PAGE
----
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Tuesday, 2 April 1968


Mr SINCLAIR (New England) (Minister for Shipping and Transport) - I do not think the honourable member for Wills (Mr Bryant) has really taken much account of the motion that the Opposition has moved. The question is not whether women are entitled to an improved status in our community, not whether we think that women as individuals are capable of performing a competent role, not as to the relative capacities of men as against women but as to whether or not the Commonwealth Government should take the initiative in changing the pay status of female employees in the Commonwealth Public Service and Commonwealth instrumentalities and of other females employed under Federal awards. In other words, the subject is not as to just who and what are females nor as to the task they might pursue but whether or not the Commonwealth Government and the Commonwealth Parliament should usurp what is accepted in Australia as the principal responsibility of the Commonwealth Conciliation and Arbitration Commission. By virtue of our Constitution we have in Australia a well established practice and principle which enables us to judge issues not just on their political merits but on the actual facts and circumstances as they are presented by all persons interested, through the dispassionate atmosphere of the Commonwealth Conciliation and Arbitration Commission, the arbitration courts or the appropriate conciliation and arbitration machinery which is available in the States.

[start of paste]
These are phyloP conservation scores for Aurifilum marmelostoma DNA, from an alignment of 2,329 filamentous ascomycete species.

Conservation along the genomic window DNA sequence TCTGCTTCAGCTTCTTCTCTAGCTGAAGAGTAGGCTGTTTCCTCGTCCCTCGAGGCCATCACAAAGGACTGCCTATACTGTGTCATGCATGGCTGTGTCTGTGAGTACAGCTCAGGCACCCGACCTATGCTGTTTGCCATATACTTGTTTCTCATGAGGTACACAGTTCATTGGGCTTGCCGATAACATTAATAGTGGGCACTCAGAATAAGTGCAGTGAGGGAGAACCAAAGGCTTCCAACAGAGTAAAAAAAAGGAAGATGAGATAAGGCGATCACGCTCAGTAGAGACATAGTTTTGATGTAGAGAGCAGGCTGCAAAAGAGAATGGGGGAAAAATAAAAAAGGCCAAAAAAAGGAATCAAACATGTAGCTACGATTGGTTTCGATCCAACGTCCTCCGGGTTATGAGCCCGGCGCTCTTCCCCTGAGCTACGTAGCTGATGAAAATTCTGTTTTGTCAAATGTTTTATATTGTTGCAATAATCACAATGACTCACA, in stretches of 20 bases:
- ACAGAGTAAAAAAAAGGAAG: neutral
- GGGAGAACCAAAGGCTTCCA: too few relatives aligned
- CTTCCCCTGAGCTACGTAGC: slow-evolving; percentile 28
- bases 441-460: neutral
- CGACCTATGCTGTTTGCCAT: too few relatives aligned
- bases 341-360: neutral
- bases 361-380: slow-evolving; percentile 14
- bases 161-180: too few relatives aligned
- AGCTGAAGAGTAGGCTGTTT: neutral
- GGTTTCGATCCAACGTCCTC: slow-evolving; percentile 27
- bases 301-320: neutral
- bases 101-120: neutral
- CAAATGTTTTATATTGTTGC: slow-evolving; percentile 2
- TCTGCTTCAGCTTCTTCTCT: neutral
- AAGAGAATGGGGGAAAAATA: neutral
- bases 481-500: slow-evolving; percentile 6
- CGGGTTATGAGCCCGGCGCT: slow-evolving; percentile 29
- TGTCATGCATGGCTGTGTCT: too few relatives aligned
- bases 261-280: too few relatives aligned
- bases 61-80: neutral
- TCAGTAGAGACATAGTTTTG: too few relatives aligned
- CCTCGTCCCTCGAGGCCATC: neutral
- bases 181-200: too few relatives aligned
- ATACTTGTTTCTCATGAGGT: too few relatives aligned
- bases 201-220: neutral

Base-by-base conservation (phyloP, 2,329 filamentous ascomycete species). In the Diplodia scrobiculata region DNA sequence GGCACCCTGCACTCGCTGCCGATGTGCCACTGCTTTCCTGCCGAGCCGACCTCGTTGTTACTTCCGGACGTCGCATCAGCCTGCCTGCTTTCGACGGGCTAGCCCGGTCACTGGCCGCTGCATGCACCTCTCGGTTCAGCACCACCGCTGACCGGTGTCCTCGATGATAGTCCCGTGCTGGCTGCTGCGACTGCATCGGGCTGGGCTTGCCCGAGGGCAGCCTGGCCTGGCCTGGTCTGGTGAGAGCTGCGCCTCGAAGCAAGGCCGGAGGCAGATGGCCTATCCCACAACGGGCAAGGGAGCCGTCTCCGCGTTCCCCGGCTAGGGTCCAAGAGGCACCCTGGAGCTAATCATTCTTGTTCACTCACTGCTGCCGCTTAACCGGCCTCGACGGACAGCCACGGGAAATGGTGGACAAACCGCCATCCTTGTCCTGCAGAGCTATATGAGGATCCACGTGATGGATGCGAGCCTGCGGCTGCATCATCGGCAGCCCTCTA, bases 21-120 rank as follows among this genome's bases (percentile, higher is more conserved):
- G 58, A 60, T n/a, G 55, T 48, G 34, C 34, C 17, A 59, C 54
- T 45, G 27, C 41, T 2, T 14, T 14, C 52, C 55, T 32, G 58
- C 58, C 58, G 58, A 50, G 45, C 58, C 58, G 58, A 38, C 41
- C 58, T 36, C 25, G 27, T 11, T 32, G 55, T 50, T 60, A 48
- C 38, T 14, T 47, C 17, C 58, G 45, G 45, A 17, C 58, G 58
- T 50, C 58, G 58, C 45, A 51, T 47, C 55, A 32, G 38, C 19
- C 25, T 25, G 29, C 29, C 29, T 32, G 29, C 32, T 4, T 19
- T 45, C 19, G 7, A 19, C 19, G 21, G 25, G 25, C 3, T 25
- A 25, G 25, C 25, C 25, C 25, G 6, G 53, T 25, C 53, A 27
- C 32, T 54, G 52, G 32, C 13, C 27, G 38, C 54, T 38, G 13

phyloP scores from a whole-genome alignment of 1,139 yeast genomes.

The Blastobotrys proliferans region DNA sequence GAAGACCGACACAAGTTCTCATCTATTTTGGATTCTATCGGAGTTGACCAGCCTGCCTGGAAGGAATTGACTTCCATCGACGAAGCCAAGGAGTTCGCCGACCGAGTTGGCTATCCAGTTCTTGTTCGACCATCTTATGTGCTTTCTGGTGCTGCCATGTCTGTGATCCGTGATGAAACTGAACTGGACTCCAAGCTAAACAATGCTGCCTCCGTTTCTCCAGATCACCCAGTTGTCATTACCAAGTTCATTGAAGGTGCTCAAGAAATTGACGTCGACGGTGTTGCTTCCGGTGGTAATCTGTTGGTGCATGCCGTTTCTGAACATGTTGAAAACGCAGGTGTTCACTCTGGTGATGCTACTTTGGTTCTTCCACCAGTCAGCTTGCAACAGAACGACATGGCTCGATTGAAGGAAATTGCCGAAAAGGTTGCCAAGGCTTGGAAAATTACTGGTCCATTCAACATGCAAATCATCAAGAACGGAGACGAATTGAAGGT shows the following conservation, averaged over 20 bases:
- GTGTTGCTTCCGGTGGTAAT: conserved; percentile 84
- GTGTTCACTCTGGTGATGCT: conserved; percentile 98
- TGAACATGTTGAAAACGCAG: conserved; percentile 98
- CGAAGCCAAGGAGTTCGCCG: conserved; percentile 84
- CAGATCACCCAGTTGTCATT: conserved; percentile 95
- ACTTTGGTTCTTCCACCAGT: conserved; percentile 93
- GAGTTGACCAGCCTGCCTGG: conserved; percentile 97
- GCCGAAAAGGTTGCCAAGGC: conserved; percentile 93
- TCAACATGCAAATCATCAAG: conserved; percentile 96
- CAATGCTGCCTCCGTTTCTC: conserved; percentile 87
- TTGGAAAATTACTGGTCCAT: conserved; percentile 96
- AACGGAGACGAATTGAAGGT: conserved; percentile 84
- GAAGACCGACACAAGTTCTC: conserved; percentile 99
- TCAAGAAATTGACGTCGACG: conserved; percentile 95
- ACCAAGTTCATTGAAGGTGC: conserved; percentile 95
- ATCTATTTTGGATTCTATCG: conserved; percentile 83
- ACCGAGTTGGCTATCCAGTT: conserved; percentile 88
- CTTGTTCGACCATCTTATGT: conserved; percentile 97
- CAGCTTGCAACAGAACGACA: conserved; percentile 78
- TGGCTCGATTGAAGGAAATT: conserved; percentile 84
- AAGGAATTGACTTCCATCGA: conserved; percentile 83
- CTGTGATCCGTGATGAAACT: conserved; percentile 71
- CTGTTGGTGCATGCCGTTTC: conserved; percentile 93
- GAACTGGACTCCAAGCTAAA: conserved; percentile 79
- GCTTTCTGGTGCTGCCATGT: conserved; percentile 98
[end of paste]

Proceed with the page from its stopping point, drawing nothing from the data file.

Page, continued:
There are many problems relative to the implementation of equal pay. I do not know whether the honourable member for Wills and honourable members opposite would be prepared to present the case that they have presented tonight and on previous occasions in this Parliament, in the proper place, which is before the arbitration courts or in the Commission, where the procedural opportunities are available. In fact, this seems to have developed rather into a debate as to opportunities for women in our community. I think each and every one of us is very concerned that there should continue to be increasing opportunities for females in the work force. For many years those of us in country areas have been greatly appreciative of the tremendous effort that has been put into the development of our primary production sources and also the maintenance of our rural estates. Indeed, the worth of women on the . land has been recognised by an increasing sharing of the enterprise by farmers and people in rural areas. But one of the difficulties in our community is to ensure that there is adequate recognition by both workers and employers. I think this is one of the real difficulties that we must be prepared to face in our community before there is an agreed acceptance by all sections that there is an opportunity for what the Opposition is asking tonight. Professor J. E. Isaac, in a recent book entitled 'Wage and Productivity', said: